Located ”at the top” of South America, Colombia is bordered by the Caribbean Sea to the north and the Pacific Ocean to the west. It is the only South American country to be bounded by two oceans. It is the 26th largest country in the world with a total of 1,138,910 sq. km.
Gran Colombia was formed upon the defeat of the Spanish in the early 19th century but fractured into 3 separate countries, Venezuela, Ecuador and Colombia in 1830. At this point Panama was still part of Colombia.
Although Colombia has suffered from years of internal conflicts it has one of the longest running and strongest democratic governments in Latin America.
Its geography ranges from eastern lowland plains to flat coastal lowlands to central highlands and high Andes Mountains. The elevation is at its lowest point at the Pacific Ocean at 0m to the highest point, Pico Cristobal Colon at 5,775 m. Due to the wide range of altitudes Colombia is home to many various micro climates.
Colombia is divided into three large branches by the Andes Mountains: to the west, the Pacific coast with its expansive and still untamed jungles; to the east lies the coast of the Caribbean Sea bounded by the stunning Sierra Nevada Mountains of Santa Marta; to the south we find the Orinoquia / Amazon region. The Amazon is shared with Venezuela, Brazil, Peru and Ecuador and consists of almost 320 million square kilometers of jungle. After Madagascar and Brazil, Peru and Colombia have the largest biodiversity of species. Colombia, alone has over 50,000 varieties of flowers, including its national flower, the orchid.
It is estimated that by July of 2013 there will be 45,700,000 plus inhabitants which makes it the 29th most populated country in the world. Approximately 75 % of the population live in urban centers. Bogota is the capital with 8.262 million; Medellin 3.497 million; Cali 2.352 million; Barranquilla 1.836 million; Bucaramanga 1.065 million – (data from 2009)
There are approximately 23,000,000 people in the work force which is 18% agricultural, 13% industrial and 69% service oriented. In 2012, approximately 10% of the population was unemployed and over 30% of the population lived below the poverty line.
Colombia is a republic and its civil law system has been influenced by both the French and Spanish systems. The President is Juan Manuel Santos and the Vice President Angelino Garzon – both since August 2010.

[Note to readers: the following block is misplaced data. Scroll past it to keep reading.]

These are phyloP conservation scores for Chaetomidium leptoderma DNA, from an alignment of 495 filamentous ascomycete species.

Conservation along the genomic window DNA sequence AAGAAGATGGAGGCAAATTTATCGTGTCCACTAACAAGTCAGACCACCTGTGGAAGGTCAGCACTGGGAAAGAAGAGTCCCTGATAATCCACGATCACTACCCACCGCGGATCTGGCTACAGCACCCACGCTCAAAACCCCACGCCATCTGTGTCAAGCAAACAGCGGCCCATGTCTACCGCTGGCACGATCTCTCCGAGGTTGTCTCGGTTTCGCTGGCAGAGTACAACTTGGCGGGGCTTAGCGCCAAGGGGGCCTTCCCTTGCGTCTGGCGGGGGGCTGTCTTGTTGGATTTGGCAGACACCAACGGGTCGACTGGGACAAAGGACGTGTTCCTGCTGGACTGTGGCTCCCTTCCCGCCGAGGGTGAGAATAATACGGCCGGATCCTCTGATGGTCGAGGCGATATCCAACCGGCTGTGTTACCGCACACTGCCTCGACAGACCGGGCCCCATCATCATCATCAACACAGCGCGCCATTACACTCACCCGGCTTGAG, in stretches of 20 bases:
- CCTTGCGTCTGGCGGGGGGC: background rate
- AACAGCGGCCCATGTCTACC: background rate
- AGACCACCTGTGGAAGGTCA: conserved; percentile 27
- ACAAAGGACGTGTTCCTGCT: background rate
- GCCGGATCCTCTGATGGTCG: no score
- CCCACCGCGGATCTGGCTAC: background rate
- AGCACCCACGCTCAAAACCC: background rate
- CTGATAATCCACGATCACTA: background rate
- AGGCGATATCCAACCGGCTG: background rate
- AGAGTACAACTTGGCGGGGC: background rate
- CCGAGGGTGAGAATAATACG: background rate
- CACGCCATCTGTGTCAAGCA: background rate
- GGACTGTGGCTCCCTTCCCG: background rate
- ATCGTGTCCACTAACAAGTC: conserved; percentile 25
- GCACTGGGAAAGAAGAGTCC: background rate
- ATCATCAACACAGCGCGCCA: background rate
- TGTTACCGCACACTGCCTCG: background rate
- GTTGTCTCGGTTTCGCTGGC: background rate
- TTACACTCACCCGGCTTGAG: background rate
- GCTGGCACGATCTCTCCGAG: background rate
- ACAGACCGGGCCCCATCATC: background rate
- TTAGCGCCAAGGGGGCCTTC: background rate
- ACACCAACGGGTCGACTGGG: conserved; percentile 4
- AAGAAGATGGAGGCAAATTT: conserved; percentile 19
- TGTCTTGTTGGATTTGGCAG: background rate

The president acts as the head of government and the chief of state with the cabinet being appointed by the president. Elections for president and vice-president occur every four years, which means the next elections will be held in 2014. A president may run for a second term.
The Colombian Congress/Congreso consists of two houses. The Senate or Senado with 102 seats and the Chamber of Representatives or Camara de Representantes with 166 seats. Members of both of these houses are elected by popular vote every 4 years.
Colombia has aggressively pursued free trade agreements with many countries which include Canada, Chile, China, Costa Rica, Israel, Japan, Mexico, Panama, South Korea, Switzerland, Turkey, Venezuela, the E.U. and the United States. This and and sound economic policies have led to a growth in the real GDP of more than 4% per year over the past few years.
Standard & Poor’s (S&P), Moody’s, and Fitch have all classified Colombia’s government debt as investment grade however Colombia is vulnerable as its economy is dependent on its ability to export. Its exports reached a high in March of 2012 of $5.71 Billion USD.
Oil and coal are the major products exported and account for almost 60% of the total. Coffee stands at the third largest traded product and bananas are in position 4. As much as Colombia is known for its flower industry this is actually their 7th biggest export commodity. The United States accounts for 36 % of the total sales, with China at 6%, Spain 5% and Venezuela at 4%.
Colombia is the United States’ largest supplier of coal and the third largest Latin provider of oil as well. Foreign investment, particularly in the gas and oil industries reached a record amount of almost $16 billion dollars in 2012.
Colombia has suffered from decades of internal conflict but beginning with the terms of former President Alvaro Uribe, a new era of increased security and prosperity has given hope to the citizens. Tens of thousands of paramilitary and guerillas have surrendered their arms. While not all have integrated back into society the government continues to work towards a lasting peace. Talks with the largest insurgent guerilla group have been ongoing in Havana and although no terms have been reached, it should be the goal of both sides to settle the five decades of strife. Generally security is very good in most of the large urban areas and the majority of the conflict remaining is unseen and confined to somewhat distant rural areas.
Over the past decade Colombia has made huge strides towards resolving its internal problems. An Argentinian writer once said, ”governments like men move forward by steps”. Colombian has been taking bold steps forward !